The retina is the internal layer of the eye that receives and transmits images that have passed through and been focused by the lens and cornea.
Retinal detachments are associated with a tear or hole in the retina through which the internal fluids of the eye may leak, causing separation of the retina from the underlying tissues. This is most often caused by trauma, and the risk of retinal detachment after minor trauma, such a blow to the head, is increased in the elderly, and in patients with tumors or inflammation near the retina. In some cases, retinal detachment occurs in the absence of trauma. Symptoms of retinal detachment include bright flashes, "floaters", or loss of part of the visual field. Emergency retinal detachment surgery is necessary to prevent vision loss.
The most common technique used to repair retinal detachment is called a scleral buckle. Prior to performing a scleral buckle procedure, breaks and tears in the retina are closed. There are two major methods used to close breaks and tears in the retina. Cryopexy, uses an intensely cold probe (cryoprobe). This produces an inflammation that leads to formation of a scar which holds the retina to the underlying tissue.
A laser treatment (photocoagulation) can also be used to seals holes in the retina. The choice of cryopexy or photocoagulation is usually determined by the preference of the surgeon-both procedures are equally effective in most cases.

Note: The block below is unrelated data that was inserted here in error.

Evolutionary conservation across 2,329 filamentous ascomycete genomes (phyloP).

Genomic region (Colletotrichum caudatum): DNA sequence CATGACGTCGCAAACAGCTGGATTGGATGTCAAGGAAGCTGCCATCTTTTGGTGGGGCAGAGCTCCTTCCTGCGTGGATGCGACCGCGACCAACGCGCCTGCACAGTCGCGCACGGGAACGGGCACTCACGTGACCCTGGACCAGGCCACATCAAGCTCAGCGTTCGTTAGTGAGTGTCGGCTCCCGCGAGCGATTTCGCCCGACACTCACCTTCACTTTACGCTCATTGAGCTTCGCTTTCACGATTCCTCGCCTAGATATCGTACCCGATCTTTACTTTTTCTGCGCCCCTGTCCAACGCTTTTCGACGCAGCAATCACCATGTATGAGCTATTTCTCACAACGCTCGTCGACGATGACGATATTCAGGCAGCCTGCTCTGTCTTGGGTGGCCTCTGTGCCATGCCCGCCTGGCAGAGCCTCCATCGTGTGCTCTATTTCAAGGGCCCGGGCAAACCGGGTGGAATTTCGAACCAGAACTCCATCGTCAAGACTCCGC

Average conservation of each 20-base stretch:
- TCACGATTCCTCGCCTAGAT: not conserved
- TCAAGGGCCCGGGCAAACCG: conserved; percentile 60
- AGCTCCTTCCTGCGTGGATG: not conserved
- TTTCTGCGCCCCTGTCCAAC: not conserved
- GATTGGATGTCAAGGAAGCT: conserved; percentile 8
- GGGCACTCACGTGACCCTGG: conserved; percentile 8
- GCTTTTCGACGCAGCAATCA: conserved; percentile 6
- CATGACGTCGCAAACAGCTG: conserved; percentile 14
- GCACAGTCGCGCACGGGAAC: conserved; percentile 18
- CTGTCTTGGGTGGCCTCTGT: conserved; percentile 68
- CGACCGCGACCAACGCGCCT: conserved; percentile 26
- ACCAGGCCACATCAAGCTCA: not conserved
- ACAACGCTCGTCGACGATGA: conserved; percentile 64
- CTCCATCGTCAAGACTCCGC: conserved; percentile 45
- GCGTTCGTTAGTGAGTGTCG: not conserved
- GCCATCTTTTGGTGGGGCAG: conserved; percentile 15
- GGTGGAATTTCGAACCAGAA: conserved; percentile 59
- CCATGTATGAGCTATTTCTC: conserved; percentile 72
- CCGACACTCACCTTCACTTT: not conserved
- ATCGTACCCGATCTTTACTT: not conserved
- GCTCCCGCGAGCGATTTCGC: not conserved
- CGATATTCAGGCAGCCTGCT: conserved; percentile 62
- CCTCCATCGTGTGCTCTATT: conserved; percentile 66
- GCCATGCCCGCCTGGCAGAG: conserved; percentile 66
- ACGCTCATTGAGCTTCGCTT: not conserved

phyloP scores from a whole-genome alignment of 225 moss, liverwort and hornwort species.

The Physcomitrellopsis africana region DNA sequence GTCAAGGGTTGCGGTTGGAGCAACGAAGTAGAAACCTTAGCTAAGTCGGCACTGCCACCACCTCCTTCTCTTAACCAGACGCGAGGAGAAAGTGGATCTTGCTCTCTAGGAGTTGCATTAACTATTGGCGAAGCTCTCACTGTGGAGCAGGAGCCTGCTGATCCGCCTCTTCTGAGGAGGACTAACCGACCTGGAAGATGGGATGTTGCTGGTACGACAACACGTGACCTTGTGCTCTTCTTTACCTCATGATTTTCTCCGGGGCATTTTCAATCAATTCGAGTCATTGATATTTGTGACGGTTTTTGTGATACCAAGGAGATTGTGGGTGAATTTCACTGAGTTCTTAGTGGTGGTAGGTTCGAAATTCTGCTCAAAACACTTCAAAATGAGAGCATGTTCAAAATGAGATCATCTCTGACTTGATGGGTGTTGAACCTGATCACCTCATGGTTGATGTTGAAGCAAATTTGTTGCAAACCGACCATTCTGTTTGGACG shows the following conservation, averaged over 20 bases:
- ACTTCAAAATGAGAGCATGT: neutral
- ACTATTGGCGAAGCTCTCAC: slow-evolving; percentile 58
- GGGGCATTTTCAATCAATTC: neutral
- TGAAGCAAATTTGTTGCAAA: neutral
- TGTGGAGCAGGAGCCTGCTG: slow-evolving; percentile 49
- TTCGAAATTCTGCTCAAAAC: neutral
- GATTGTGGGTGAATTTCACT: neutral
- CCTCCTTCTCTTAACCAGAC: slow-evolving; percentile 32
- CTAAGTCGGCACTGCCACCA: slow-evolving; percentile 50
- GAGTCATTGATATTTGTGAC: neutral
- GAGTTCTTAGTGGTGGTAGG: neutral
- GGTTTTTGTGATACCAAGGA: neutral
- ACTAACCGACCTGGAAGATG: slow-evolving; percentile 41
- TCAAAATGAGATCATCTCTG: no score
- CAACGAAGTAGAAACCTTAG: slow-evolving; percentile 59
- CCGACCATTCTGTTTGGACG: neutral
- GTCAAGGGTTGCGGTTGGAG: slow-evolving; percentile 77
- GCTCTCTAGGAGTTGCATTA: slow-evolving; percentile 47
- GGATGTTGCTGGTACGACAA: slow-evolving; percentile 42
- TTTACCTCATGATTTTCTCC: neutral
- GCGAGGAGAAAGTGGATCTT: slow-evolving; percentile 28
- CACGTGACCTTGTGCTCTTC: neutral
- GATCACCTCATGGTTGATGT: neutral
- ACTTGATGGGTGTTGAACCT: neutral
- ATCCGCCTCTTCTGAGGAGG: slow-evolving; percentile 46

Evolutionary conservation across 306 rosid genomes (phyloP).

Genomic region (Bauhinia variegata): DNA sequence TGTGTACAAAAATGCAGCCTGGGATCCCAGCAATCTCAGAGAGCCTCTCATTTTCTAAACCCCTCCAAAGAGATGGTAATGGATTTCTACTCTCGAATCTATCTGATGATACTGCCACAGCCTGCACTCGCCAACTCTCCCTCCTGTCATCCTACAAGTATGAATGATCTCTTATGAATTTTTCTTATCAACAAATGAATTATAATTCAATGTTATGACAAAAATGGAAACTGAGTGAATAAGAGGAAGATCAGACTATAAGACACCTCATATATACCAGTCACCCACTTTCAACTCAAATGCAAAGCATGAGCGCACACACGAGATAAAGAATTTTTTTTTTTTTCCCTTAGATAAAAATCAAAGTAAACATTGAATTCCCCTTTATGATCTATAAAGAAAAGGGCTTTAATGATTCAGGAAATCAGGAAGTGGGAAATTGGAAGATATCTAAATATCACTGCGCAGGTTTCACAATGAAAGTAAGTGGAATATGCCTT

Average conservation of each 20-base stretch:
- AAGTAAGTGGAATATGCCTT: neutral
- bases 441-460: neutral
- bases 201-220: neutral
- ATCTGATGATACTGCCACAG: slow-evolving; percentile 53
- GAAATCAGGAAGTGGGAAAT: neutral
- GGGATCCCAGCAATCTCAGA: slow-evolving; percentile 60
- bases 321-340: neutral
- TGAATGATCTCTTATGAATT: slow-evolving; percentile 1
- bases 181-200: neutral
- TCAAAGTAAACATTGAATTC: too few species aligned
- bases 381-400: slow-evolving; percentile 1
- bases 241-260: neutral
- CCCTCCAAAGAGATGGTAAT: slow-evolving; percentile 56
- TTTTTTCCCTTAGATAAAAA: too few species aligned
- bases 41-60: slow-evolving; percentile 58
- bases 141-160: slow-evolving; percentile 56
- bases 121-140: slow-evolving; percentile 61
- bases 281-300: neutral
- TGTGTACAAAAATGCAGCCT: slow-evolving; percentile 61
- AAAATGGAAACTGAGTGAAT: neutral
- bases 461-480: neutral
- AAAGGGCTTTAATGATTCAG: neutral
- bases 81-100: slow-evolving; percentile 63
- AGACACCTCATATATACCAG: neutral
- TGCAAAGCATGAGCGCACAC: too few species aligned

After sealing breaks and tears in the retina with either laser or cryoporbe treatment, the scleral buckle is applied. This consists of a silicone patch wrapped around the eye, compressing the globe and elongating it slightly, thus pushing the retina up against the posterior aspect of the eye, and sealing the detachment. The silicone patch is usually left in place permanently, unless it causes problems later, such as infection.
Scleral buckling for detachment may require a few days in the hospital. Keep the head elevated at all times. Patients should not bend over or strain with lifting or bowel movements. Vigorous exercise should be avoided for 3 to 4 weeks
Review Date: 8/22/2008
Reviewed By: Paul B. Griggs, MD, Department of Ophthalmology, Virginia Mason Medical Center, Seattle, WA. Review provided by VeriMed Healthcare Network. Also reviewed by David Zieve, MD, MHA, Medical Director, A.D.A.M., Inc.
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